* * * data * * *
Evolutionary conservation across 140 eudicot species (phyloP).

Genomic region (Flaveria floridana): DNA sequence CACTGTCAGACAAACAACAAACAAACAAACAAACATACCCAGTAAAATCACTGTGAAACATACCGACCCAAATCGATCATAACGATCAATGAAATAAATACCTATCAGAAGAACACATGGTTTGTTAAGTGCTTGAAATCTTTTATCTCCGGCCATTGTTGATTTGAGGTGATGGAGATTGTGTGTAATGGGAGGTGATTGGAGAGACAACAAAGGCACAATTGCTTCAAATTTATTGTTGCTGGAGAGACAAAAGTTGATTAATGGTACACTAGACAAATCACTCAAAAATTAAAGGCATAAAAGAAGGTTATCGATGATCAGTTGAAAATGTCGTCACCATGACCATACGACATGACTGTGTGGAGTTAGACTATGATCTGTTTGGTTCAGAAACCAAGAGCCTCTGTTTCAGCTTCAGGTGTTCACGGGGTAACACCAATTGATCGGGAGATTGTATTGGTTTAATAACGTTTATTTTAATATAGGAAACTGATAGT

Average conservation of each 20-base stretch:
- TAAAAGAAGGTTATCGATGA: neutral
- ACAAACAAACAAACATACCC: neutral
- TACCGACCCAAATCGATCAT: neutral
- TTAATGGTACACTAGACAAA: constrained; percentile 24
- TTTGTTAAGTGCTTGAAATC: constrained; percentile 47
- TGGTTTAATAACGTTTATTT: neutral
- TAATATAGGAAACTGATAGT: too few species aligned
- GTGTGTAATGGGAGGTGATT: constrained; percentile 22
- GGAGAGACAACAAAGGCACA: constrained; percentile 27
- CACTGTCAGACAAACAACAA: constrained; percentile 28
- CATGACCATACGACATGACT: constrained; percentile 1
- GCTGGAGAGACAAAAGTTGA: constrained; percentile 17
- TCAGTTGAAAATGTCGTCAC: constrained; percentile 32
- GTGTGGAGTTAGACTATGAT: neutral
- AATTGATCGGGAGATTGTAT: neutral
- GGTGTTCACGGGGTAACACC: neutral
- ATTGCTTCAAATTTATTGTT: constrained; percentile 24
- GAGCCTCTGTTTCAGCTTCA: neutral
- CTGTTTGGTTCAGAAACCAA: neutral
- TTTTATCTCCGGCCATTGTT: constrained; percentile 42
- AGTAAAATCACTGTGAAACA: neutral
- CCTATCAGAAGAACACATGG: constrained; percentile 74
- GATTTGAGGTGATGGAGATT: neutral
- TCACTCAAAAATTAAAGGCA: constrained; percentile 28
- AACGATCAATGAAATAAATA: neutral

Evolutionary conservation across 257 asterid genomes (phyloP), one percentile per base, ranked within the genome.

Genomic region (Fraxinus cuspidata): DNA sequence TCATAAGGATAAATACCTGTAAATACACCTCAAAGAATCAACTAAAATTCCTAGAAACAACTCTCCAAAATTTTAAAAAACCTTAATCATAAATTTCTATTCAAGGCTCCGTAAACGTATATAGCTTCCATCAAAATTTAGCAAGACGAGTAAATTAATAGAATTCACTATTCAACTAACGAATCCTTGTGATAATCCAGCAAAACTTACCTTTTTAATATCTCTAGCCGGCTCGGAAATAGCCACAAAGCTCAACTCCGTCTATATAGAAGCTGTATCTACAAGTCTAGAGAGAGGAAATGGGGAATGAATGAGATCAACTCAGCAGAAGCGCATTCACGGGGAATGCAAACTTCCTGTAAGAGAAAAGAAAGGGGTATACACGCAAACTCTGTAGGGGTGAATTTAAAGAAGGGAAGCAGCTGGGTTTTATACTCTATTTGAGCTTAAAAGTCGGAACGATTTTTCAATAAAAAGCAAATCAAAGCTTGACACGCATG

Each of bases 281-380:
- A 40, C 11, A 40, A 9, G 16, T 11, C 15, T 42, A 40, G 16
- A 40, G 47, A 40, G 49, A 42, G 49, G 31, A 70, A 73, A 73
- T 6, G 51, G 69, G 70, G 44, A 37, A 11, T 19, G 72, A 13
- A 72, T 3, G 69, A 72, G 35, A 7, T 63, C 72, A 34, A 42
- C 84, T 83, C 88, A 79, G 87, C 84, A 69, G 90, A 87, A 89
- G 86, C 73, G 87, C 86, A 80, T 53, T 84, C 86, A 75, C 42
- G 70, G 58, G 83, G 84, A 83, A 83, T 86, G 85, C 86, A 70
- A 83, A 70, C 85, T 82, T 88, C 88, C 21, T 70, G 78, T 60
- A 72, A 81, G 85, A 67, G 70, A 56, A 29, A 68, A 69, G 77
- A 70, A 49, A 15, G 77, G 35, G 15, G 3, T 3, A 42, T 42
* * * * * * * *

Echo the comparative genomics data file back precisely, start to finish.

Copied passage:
Evolutionary conservation across 140 eudicot species (phyloP).

Genomic region (Flaveria floridana): DNA sequence CACTGTCAGACAAACAACAAACAAACAAACAAACATACCCAGTAAAATCACTGTGAAACATACCGACCCAAATCGATCATAACGATCAATGAAATAAATACCTATCAGAAGAACACATGGTTTGTTAAGTGCTTGAAATCTTTTATCTCCGGCCATTGTTGATTTGAGGTGATGGAGATTGTGTGTAATGGGAGGTGATTGGAGAGACAACAAAGGCACAATTGCTTCAAATTTATTGTTGCTGGAGAGACAAAAGTTGATTAATGGTACACTAGACAAATCACTCAAAAATTAAAGGCATAAAAGAAGGTTATCGATGATCAGTTGAAAATGTCGTCACCATGACCATACGACATGACTGTGTGGAGTTAGACTATGATCTGTTTGGTTCAGAAACCAAGAGCCTCTGTTTCAGCTTCAGGTGTTCACGGGGTAACACCAATTGATCGGGAGATTGTATTGGTTTAATAACGTTTATTTTAATATAGGAAACTGATAGT

Average conservation of each 20-base stretch:
- TAAAAGAAGGTTATCGATGA: neutral
- ACAAACAAACAAACATACCC: neutral
- TACCGACCCAAATCGATCAT: neutral
- TTAATGGTACACTAGACAAA: constrained; percentile 24
- TTTGTTAAGTGCTTGAAATC: constrained; percentile 47
- TGGTTTAATAACGTTTATTT: neutral
- TAATATAGGAAACTGATAGT: too few species aligned
- GTGTGTAATGGGAGGTGATT: constrained; percentile 22
- GGAGAGACAACAAAGGCACA: constrained; percentile 27
- CACTGTCAGACAAACAACAA: constrained; percentile 28
- CATGACCATACGACATGACT: constrained; percentile 1
- GCTGGAGAGACAAAAGTTGA: constrained; percentile 17
- TCAGTTGAAAATGTCGTCAC: constrained; percentile 32
- GTGTGGAGTTAGACTATGAT: neutral
- AATTGATCGGGAGATTGTAT: neutral
- GGTGTTCACGGGGTAACACC: neutral
- ATTGCTTCAAATTTATTGTT: constrained; percentile 24
- GAGCCTCTGTTTCAGCTTCA: neutral
- CTGTTTGGTTCAGAAACCAA: neutral
- TTTTATCTCCGGCCATTGTT: constrained; percentile 42
- AGTAAAATCACTGTGAAACA: neutral
- CCTATCAGAAGAACACATGG: constrained; percentile 74
- GATTTGAGGTGATGGAGATT: neutral
- TCACTCAAAAATTAAAGGCA: constrained; percentile 28
- AACGATCAATGAAATAAATA: neutral

Evolutionary conservation across 257 asterid genomes (phyloP), one percentile per base, ranked within the genome.

Genomic region (Fraxinus cuspidata): DNA sequence TCATAAGGATAAATACCTGTAAATACACCTCAAAGAATCAACTAAAATTCCTAGAAACAACTCTCCAAAATTTTAAAAAACCTTAATCATAAATTTCTATTCAAGGCTCCGTAAACGTATATAGCTTCCATCAAAATTTAGCAAGACGAGTAAATTAATAGAATTCACTATTCAACTAACGAATCCTTGTGATAATCCAGCAAAACTTACCTTTTTAATATCTCTAGCCGGCTCGGAAATAGCCACAAAGCTCAACTCCGTCTATATAGAAGCTGTATCTACAAGTCTAGAGAGAGGAAATGGGGAATGAATGAGATCAACTCAGCAGAAGCGCATTCACGGGGAATGCAAACTTCCTGTAAGAGAAAAGAAAGGGGTATACACGCAAACTCTGTAGGGGTGAATTTAAAGAAGGGAAGCAGCTGGGTTTTATACTCTATTTGAGCTTAAAAGTCGGAACGATTTTTCAATAAAAAGCAAATCAAAGCTTGACACGCATG

Each of bases 281-380:
- A 40, C 11, A 40, A 9, G 16, T 11, C 15, T 42, A 40, G 16
- A 40, G 47, A 40, G 49, A 42, G 49, G 31, A 70, A 73, A 73
- T 6, G 51, G 69, G 70, G 44, A 37, A 11, T 19, G 72, A 13
- A 72, T 3, G 69, A 72, G 35, A 7, T 63, C 72, A 34, A 42
- C 84, T 83, C 88, A 79, G 87, C 84, A 69, G 90, A 87, A 89
- G 86, C 73, G 87, C 86, A 80, T 53, T 84, C 86, A 75, C 42
- G 70, G 58, G 83, G 84, A 83, A 83, T 86, G 85, C 86, A 70
- A 83, A 70, C 85, T 82, T 88, C 88, C 21, T 70, G 78, T 60
- A 72, A 81, G 85, A 67, G 70, A 56, A 29, A 68, A 69, G 77
- A 70, A 49, A 15, G 77, G 35, G 15, G 3, T 3, A 42, T 42